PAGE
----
In this calculation, what matters? Does the $100 billion invested by NIH matter? What would happen if I made that $200 billion? Or I made it $50 billion? The answer is it does not matter much. Even the probability of success does not matter too much.
    What really does matter is the cost of treatment. If treatment costs are $10 trillion, the project has a negative net present value even if the research is free. With $2 trillion in treatment costs, the net gain from success is $3 trillion, so that we would get a good return even if the probability of success was one in 30. So when you think about research, it’s not the dollars you spend that matter—what matters is the cost of implementing the treatment that might be discovered. The downside to research is not failure, but unaffordable success.
    I think the following message comes out of that exercise: Cost containment and health progress are complementary. That is, if we can control costs, that makes research a much more attractive option. That’s the most important lesson I learned from doing this work.
    When you go to Washington and talk to people at NIH, what are they excited about? They’re excited about that $5 trillion number. They’re excited that, boy, we could do something that could generate tremendous value for people. We can cure disease and lengthen lives, both of which make people much better off. The work that Bob and I did quantifies that number; it says it’s huge, $5 trillion for that 10 percent reduction in cancer.
    You walk across the street and talk to the guys who have to pay for it, and they’re terrified that people are going to come up with more new medical treatments that they’re somehow going to have to finance. So, to me the bottom line is those two people have to work together. That is, we have tremendous ability to create value for people. We also know that health expenditure is a very important part of the equation. What we need to do is focus our research on finding affordable treatments.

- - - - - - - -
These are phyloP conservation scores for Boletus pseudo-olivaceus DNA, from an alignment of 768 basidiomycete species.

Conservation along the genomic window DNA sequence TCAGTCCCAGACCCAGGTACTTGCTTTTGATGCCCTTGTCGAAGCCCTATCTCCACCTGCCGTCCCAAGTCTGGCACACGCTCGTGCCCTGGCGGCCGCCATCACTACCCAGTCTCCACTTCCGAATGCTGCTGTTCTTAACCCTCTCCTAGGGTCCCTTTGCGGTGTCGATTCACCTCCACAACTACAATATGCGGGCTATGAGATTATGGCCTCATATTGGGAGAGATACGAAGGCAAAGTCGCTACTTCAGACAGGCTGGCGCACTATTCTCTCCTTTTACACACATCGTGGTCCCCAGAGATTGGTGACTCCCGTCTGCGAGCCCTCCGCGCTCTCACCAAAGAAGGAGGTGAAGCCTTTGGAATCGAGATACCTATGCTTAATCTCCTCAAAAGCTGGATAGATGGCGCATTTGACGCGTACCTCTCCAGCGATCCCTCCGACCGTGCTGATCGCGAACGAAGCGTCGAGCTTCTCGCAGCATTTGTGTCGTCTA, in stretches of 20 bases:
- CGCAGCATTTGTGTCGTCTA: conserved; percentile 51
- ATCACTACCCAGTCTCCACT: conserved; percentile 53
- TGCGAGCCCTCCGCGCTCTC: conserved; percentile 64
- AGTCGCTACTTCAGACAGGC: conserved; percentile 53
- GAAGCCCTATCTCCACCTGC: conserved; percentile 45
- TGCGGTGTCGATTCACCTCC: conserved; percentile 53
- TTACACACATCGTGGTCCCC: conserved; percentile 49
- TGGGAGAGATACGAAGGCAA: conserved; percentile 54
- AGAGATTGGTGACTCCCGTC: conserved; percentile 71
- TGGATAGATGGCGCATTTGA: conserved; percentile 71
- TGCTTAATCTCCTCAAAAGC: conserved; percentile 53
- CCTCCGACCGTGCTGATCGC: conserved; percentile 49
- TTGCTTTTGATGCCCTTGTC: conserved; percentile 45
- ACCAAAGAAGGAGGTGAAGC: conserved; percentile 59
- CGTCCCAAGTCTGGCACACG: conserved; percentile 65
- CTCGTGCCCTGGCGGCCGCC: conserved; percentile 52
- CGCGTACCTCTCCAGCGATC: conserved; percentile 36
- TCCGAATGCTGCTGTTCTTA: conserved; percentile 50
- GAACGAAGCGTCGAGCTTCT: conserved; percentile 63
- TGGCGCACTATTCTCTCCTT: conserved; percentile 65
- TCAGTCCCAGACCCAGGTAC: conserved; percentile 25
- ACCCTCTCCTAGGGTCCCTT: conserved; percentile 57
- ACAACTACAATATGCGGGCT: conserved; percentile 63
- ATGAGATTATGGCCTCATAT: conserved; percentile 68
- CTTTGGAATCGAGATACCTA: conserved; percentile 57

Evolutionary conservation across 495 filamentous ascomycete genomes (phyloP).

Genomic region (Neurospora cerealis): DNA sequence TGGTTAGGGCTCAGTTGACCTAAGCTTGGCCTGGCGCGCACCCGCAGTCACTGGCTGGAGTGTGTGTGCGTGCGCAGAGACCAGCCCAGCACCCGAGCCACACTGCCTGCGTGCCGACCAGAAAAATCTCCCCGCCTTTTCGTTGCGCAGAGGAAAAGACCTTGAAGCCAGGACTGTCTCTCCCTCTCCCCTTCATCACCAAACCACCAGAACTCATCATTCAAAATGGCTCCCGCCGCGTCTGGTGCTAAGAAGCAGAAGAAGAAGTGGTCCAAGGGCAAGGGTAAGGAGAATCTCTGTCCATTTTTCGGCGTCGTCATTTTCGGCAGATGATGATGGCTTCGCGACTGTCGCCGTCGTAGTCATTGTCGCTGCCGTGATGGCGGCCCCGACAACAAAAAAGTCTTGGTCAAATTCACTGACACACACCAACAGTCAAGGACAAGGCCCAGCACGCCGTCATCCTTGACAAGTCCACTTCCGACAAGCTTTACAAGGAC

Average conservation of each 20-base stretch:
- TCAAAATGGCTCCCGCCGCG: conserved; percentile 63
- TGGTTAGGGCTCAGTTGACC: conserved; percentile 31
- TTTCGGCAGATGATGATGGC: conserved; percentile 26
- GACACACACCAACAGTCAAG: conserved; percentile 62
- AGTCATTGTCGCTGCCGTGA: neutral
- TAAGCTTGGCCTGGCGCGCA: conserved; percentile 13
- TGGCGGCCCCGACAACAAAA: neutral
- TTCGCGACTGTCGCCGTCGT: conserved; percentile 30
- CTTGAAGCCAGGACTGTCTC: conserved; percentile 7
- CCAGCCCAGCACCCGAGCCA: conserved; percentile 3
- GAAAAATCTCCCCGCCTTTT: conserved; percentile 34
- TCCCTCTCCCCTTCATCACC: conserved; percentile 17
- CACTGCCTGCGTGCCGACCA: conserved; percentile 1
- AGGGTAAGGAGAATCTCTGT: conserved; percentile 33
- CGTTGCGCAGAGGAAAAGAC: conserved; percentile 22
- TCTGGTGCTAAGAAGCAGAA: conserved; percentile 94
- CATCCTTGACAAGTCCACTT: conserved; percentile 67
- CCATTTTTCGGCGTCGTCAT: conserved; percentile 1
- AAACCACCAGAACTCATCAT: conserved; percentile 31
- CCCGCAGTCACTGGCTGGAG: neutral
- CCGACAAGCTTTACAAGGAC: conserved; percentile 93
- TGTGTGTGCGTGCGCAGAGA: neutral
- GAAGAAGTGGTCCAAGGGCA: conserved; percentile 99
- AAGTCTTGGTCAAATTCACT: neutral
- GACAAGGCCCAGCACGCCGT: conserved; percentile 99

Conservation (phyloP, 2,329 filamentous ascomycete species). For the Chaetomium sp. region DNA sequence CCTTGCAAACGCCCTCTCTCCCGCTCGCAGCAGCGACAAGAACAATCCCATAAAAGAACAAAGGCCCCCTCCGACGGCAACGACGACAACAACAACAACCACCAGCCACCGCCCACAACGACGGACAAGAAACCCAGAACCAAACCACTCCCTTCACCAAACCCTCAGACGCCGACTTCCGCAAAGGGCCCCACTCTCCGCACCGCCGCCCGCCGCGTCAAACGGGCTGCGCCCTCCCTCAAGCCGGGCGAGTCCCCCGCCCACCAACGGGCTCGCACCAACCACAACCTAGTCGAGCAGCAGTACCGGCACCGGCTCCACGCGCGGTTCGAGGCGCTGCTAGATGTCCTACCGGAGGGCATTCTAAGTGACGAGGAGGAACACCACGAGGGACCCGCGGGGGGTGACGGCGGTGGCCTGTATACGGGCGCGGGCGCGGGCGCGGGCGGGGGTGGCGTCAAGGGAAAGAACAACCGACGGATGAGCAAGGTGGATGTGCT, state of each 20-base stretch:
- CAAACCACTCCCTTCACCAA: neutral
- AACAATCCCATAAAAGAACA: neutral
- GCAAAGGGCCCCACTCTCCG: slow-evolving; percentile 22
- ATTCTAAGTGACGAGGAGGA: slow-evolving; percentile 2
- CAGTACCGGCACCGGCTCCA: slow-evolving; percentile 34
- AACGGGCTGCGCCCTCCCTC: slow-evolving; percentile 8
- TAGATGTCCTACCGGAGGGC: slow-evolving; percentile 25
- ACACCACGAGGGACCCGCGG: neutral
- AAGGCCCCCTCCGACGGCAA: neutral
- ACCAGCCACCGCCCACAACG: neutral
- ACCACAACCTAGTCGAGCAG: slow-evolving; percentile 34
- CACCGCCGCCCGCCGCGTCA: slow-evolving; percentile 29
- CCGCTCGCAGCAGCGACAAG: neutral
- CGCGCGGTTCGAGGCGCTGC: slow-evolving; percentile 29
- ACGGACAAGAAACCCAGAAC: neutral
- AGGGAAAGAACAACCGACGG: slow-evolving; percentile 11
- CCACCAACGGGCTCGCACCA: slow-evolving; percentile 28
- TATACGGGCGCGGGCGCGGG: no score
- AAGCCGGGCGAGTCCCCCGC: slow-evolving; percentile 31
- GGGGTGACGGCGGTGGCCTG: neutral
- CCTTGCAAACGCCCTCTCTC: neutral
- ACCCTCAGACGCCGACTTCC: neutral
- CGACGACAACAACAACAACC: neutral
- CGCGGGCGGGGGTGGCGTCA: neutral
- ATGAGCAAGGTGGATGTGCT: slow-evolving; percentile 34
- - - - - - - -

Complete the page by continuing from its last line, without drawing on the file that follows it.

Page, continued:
And if we can do that, we can put more money into health research knowing that we’re going to end up creating net value for people—gains in longevity and health that exceed the cost of investment.
    The question of should we have a bigger NIH budget is not a question of whether we would be wasting the money. The question is, what are we going to get out of it? If we’re going to get affordable treatments, a bigger NIH budget sounds great. If we have no cost containment, it’s a much more dicey equation. We need to work together on, one, cost containment, and two, increased and better research.

  3. Doctor Krauthammer’s article, Prevenention as Cost Cure All is just a Myth, 8-17-2009 Investor’s Business Daily basis his thesis on material primarily from medical periodicals projecting costs.  The CBO is cited as supportive of Krauthammer’s thesis based upon NEJM publication February 14, 2008 358: 661p663. Does Prevention Care Save Money? The authors of this publication stated, “That sweeping statements about the cost saving potential of prevention are overwhelming. Yet, there are oppertunities to save money and improve healthy by prevention. ”

    My professional experience as a pathologist has been directed toward the importance of the earliest diagnosis and subsequent treatment of disease. Since Hippocrates’ time, it has been a basic principle of Medicine that the earliest diagnosis provides the oppertunity for treatment with the greatest chance of cure.

    Cardiac deaths are the leading cause of death in the U.S. Diabetes is the number one contributor. Those with cardiovascular disease not identified with diabetes are simply undiagnosed.